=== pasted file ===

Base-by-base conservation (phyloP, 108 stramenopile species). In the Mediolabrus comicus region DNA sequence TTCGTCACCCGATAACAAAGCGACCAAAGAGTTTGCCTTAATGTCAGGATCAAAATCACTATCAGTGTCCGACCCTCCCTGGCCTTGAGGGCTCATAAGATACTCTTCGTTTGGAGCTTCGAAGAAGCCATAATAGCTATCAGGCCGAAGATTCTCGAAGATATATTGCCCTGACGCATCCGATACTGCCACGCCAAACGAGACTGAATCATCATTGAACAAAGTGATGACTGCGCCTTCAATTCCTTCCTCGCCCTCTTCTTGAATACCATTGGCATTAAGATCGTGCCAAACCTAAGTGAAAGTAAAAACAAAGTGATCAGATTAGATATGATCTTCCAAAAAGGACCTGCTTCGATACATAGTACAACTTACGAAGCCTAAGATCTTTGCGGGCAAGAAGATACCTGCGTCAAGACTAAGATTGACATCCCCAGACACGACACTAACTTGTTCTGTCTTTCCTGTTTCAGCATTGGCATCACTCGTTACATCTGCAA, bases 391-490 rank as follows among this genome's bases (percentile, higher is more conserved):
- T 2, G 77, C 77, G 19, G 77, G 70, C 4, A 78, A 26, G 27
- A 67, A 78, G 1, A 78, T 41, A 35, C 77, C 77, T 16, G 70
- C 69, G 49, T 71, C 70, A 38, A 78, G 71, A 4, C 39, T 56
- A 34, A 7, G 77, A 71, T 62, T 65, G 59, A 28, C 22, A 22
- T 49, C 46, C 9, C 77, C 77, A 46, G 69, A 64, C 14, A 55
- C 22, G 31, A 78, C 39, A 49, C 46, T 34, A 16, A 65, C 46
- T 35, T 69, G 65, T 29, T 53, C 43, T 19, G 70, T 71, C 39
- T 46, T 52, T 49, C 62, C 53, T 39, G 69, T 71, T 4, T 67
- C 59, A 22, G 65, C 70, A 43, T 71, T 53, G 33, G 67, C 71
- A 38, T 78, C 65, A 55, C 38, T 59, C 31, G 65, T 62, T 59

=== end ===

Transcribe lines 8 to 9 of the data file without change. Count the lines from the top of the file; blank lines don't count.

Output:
- T 35, T 69, G 65, T 29, T 53, C 43, T 19, G 70, T 71, C 39
- T 46, T 52, T 49, C 62, C 53, T 39, G 69, T 71, T 4, T 67